A suspected forged training certificate lands Dr U before a Medical Council hearing – find out how Medical Protection supported her throughout the case. By Francis O’Toole, Legal Adviser at Medical Protection.
Dr U was a specialist in infectious diseases and general internal medicine. She submitted a mandatory training module certificate to her locum agency, which purported to show that she had completed an online course called mandatory training. It was alleged by a deputy postgraduate dean that Dr U had falsified the certificate by changing the date on a previous certificate. She had not completed the training or received a genuine certificate.
The dean referred Dr U to the Medical Council. Dr U contacted Medical Protection for assistance.
How Medical Protection assisted
Dr U accepted that she had forged the mandatory training certificate. By way of explanation she explained that her parents were in intense financial difficulties and she was very worried about the impact of this, as they were struggling to cope with repeated demands for money. She was worried most of all that they would lose their home.
As a result of these pressures and stressors, Dr U explained that she registered with locum agencies so that she could do additional work, thereby earning some extra money to try and alleviate the pressures on her parents. When registering for one agency she was asked to complete mandatory training and to produce evidence once she had done so. Rather than take the time to complete the training, which would have taken her no more than a couple of hours, she foolishly decided to forge a certificate to make it look like she had completed the training. She had done similar training a year previously and as the certificate was saved as a Word document, she simply amended the dates to give the false impression it covered her for the relevant year.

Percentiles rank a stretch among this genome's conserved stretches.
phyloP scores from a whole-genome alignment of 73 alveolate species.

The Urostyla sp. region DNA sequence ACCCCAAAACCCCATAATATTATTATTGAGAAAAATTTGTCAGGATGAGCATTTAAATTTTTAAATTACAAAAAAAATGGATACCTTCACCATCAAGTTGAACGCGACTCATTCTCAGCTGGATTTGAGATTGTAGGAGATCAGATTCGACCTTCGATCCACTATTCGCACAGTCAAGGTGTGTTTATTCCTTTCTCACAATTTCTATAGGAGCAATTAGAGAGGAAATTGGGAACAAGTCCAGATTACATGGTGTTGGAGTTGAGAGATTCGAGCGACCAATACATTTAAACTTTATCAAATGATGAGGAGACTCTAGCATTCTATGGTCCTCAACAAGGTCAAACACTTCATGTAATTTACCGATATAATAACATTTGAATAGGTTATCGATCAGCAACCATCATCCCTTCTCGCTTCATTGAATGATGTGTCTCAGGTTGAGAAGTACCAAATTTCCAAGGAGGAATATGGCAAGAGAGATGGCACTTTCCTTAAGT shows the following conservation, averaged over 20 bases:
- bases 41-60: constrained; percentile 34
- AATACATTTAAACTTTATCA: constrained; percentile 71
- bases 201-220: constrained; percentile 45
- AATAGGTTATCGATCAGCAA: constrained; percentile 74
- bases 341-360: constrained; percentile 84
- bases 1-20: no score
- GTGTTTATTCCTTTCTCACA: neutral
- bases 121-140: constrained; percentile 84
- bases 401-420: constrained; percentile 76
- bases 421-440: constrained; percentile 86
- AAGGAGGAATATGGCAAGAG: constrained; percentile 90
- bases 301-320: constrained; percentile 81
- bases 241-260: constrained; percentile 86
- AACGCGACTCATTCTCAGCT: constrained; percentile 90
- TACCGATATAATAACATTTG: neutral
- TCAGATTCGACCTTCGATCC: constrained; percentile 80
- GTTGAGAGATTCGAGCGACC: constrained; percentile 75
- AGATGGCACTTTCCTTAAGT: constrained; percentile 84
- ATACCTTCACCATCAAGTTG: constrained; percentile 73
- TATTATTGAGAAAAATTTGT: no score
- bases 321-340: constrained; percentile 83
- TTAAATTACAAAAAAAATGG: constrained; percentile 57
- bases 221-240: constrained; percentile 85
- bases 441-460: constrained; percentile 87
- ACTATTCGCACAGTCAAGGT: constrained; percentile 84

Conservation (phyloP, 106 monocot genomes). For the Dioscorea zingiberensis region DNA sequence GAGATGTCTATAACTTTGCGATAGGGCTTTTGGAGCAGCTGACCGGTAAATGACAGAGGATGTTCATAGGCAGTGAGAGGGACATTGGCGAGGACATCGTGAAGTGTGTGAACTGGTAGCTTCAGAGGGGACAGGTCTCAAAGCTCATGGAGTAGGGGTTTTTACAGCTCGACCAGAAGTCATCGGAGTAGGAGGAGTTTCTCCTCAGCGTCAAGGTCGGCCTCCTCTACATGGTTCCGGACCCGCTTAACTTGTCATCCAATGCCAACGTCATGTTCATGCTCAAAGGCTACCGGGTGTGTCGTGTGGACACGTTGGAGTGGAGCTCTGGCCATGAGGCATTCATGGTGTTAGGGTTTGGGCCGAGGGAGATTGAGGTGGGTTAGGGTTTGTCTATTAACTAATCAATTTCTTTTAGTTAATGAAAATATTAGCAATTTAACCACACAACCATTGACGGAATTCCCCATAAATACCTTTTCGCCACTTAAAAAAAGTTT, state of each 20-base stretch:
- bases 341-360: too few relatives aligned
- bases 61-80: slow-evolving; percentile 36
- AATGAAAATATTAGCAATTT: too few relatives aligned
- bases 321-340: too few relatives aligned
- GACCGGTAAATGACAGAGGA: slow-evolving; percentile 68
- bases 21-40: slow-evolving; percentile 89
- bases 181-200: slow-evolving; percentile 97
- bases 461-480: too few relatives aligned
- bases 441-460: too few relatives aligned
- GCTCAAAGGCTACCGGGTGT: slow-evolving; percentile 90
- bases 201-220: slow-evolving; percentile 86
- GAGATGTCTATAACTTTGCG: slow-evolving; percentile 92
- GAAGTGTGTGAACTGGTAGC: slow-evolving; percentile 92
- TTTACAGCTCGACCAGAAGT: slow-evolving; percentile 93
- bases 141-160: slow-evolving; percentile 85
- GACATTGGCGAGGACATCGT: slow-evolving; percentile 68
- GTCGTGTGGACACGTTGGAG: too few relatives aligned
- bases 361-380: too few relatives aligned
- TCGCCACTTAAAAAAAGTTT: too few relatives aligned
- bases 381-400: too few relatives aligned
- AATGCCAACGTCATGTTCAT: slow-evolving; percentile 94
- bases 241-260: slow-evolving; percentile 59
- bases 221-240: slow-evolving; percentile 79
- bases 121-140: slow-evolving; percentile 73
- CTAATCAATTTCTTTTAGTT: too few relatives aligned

From the moment Dr U approached Medical Protection and explained what had happened, she was given helpful clear advice on coming clean, and being honest and open about what she had done, along with what she needed to do to put things right. Dr U was advised to begin the process of reflection and to write a contemplative piece. Dr U was also advised on the importance of insight and remediation. We advised that in addition, Dr U should go on a highly regarded ethics course. The course took place over three days and was aimed at providing awareness and responsibility around establishing and maintaining professional ethics.
In addition, we obtained a number of testimonials from colleagues of Dr U, who all spoke extremely highly of her and explained among other things that her actions were completely out of character.
In preparation for the hearing, we therefore had a significant amount of remediation evidence and a number of impressive of testimonials, some of whom were prepared to take the trouble and attend the hearing in person and give evidence.
In this case, because of the persuasive remediation evidence and early admission of guilt, the tribunal were persuaded to make a finding of no impairment. This is most unusual in a case of dishonesty: honesty and integrity are the bedrock of the profession and a finding of dishonesty ordinarily results in a finding of impairment and the imposition of a sanction at the severe end of the spectrum.
In this case, however, the tribunal explained that they were satisfied that the doctor had demonstrated real insight into her misconduct and had taken proactive steps to remediate as evidenced by her participation in the ethics course. They were satisfied that a finding of impairment was not necessary in this case. Had Dr U been found to be impaired, it seemed inevitable that she would have had her registration suspended. The consequence of this would have been the loss of her training number and, in short, the end of her career.
While a finding of no impairment was made, the tribunal did impose a warning on Dr U’s registration. In the circumstances there was no resistance to this on the part of Dr U and it no doubt will serve as a timely reminder for the rest of her career how important honesty and integrity is to the profession and to the wider public interest.